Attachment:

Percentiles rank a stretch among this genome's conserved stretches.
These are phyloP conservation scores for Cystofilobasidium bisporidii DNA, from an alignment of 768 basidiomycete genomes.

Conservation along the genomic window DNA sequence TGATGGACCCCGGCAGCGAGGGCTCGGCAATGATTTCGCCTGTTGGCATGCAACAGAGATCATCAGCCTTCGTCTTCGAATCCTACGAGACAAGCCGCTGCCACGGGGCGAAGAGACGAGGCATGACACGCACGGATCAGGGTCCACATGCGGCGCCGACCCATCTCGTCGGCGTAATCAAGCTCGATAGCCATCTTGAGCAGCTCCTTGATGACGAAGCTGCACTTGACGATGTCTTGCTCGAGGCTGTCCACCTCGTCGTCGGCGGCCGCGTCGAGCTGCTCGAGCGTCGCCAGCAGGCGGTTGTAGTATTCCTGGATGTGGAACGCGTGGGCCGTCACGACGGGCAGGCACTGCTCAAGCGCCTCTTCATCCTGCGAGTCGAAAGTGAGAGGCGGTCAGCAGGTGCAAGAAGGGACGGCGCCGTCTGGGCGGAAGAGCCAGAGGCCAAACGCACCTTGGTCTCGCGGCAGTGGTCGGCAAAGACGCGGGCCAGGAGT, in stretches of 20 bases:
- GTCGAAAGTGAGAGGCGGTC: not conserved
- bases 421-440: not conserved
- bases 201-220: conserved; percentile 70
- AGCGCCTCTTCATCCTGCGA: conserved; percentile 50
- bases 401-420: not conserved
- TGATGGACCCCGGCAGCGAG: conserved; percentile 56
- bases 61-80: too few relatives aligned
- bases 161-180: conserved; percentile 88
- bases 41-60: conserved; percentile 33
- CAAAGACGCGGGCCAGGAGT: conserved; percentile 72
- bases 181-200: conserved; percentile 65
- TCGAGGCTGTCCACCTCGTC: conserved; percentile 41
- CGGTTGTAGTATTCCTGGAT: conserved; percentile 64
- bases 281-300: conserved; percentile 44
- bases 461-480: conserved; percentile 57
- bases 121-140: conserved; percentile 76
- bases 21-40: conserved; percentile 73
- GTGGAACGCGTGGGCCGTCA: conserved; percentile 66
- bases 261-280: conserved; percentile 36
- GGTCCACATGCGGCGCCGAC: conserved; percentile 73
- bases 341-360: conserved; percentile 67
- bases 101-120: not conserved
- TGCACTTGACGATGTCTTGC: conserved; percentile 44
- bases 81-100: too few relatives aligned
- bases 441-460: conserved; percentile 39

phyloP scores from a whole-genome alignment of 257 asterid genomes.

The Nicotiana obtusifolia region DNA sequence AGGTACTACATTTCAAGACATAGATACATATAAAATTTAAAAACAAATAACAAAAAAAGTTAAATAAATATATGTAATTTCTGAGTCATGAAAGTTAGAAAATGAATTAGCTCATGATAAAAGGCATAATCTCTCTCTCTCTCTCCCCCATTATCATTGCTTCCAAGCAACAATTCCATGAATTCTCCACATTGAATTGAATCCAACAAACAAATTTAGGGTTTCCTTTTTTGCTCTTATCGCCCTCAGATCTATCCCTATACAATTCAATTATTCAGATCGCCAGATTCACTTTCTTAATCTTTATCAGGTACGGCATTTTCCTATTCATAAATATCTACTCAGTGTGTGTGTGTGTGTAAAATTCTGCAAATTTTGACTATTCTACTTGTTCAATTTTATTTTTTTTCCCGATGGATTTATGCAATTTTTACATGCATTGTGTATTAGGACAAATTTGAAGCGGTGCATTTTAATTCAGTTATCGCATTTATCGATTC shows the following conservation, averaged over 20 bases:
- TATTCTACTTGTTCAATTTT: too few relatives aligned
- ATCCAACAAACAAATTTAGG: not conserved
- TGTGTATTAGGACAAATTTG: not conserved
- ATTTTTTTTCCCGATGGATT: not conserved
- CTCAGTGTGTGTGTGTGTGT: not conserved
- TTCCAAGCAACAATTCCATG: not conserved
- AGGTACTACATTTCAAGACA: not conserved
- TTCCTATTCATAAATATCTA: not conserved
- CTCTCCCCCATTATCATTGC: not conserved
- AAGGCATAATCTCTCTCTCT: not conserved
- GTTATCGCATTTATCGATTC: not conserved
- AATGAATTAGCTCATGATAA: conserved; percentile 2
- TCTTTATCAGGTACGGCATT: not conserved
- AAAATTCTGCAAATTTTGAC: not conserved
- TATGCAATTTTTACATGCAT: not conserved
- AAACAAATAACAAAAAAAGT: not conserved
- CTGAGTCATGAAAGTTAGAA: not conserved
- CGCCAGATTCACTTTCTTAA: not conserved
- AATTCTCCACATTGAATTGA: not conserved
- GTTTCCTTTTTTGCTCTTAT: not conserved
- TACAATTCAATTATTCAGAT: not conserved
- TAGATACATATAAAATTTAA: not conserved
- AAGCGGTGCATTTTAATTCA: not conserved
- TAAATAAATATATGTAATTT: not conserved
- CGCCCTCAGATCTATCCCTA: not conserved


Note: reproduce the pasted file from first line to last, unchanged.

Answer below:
Percentiles rank a stretch among this genome's conserved stretches.
These are phyloP conservation scores for Cystofilobasidium bisporidii DNA, from an alignment of 768 basidiomycete genomes.

Conservation along the genomic window DNA sequence TGATGGACCCCGGCAGCGAGGGCTCGGCAATGATTTCGCCTGTTGGCATGCAACAGAGATCATCAGCCTTCGTCTTCGAATCCTACGAGACAAGCCGCTGCCACGGGGCGAAGAGACGAGGCATGACACGCACGGATCAGGGTCCACATGCGGCGCCGACCCATCTCGTCGGCGTAATCAAGCTCGATAGCCATCTTGAGCAGCTCCTTGATGACGAAGCTGCACTTGACGATGTCTTGCTCGAGGCTGTCCACCTCGTCGTCGGCGGCCGCGTCGAGCTGCTCGAGCGTCGCCAGCAGGCGGTTGTAGTATTCCTGGATGTGGAACGCGTGGGCCGTCACGACGGGCAGGCACTGCTCAAGCGCCTCTTCATCCTGCGAGTCGAAAGTGAGAGGCGGTCAGCAGGTGCAAGAAGGGACGGCGCCGTCTGGGCGGAAGAGCCAGAGGCCAAACGCACCTTGGTCTCGCGGCAGTGGTCGGCAAAGACGCGGGCCAGGAGT, in stretches of 20 bases:
- GTCGAAAGTGAGAGGCGGTC: not conserved
- bases 421-440: not conserved
- bases 201-220: conserved; percentile 70
- AGCGCCTCTTCATCCTGCGA: conserved; percentile 50
- bases 401-420: not conserved
- TGATGGACCCCGGCAGCGAG: conserved; percentile 56
- bases 61-80: too few relatives aligned
- bases 161-180: conserved; percentile 88
- bases 41-60: conserved; percentile 33
- CAAAGACGCGGGCCAGGAGT: conserved; percentile 72
- bases 181-200: conserved; percentile 65
- TCGAGGCTGTCCACCTCGTC: conserved; percentile 41
- CGGTTGTAGTATTCCTGGAT: conserved; percentile 64
- bases 281-300: conserved; percentile 44
- bases 461-480: conserved; percentile 57
- bases 121-140: conserved; percentile 76
- bases 21-40: conserved; percentile 73
- GTGGAACGCGTGGGCCGTCA: conserved; percentile 66
- bases 261-280: conserved; percentile 36
- GGTCCACATGCGGCGCCGAC: conserved; percentile 73
- bases 341-360: conserved; percentile 67
- bases 101-120: not conserved
- TGCACTTGACGATGTCTTGC: conserved; percentile 44
- bases 81-100: too few relatives aligned
- bases 441-460: conserved; percentile 39

phyloP scores from a whole-genome alignment of 257 asterid genomes.

The Nicotiana obtusifolia region DNA sequence AGGTACTACATTTCAAGACATAGATACATATAAAATTTAAAAACAAATAACAAAAAAAGTTAAATAAATATATGTAATTTCTGAGTCATGAAAGTTAGAAAATGAATTAGCTCATGATAAAAGGCATAATCTCTCTCTCTCTCTCCCCCATTATCATTGCTTCCAAGCAACAATTCCATGAATTCTCCACATTGAATTGAATCCAACAAACAAATTTAGGGTTTCCTTTTTTGCTCTTATCGCCCTCAGATCTATCCCTATACAATTCAATTATTCAGATCGCCAGATTCACTTTCTTAATCTTTATCAGGTACGGCATTTTCCTATTCATAAATATCTACTCAGTGTGTGTGTGTGTGTAAAATTCTGCAAATTTTGACTATTCTACTTGTTCAATTTTATTTTTTTTCCCGATGGATTTATGCAATTTTTACATGCATTGTGTATTAGGACAAATTTGAAGCGGTGCATTTTAATTCAGTTATCGCATTTATCGATTC shows the following conservation, averaged over 20 bases:
- TATTCTACTTGTTCAATTTT: too few relatives aligned
- ATCCAACAAACAAATTTAGG: not conserved
- TGTGTATTAGGACAAATTTG: not conserved
- ATTTTTTTTCCCGATGGATT: not conserved
- CTCAGTGTGTGTGTGTGTGT: not conserved
- TTCCAAGCAACAATTCCATG: not conserved
- AGGTACTACATTTCAAGACA: not conserved
- TTCCTATTCATAAATATCTA: not conserved
- CTCTCCCCCATTATCATTGC: not conserved
- AAGGCATAATCTCTCTCTCT: not conserved
- GTTATCGCATTTATCGATTC: not conserved
- AATGAATTAGCTCATGATAA: conserved; percentile 2
- TCTTTATCAGGTACGGCATT: not conserved
- AAAATTCTGCAAATTTTGAC: not conserved
- TATGCAATTTTTACATGCAT: not conserved
- AAACAAATAACAAAAAAAGT: not conserved
- CTGAGTCATGAAAGTTAGAA: not conserved
- CGCCAGATTCACTTTCTTAA: not conserved
- AATTCTCCACATTGAATTGA: not conserved
- GTTTCCTTTTTTGCTCTTAT: not conserved
- TACAATTCAATTATTCAGAT: not conserved
- TAGATACATATAAAATTTAA: not conserved
- AAGCGGTGCATTTTAATTCA: not conserved
- TAAATAAATATATGTAATTT: not conserved
- CGCCCTCAGATCTATCCCTA: not conserved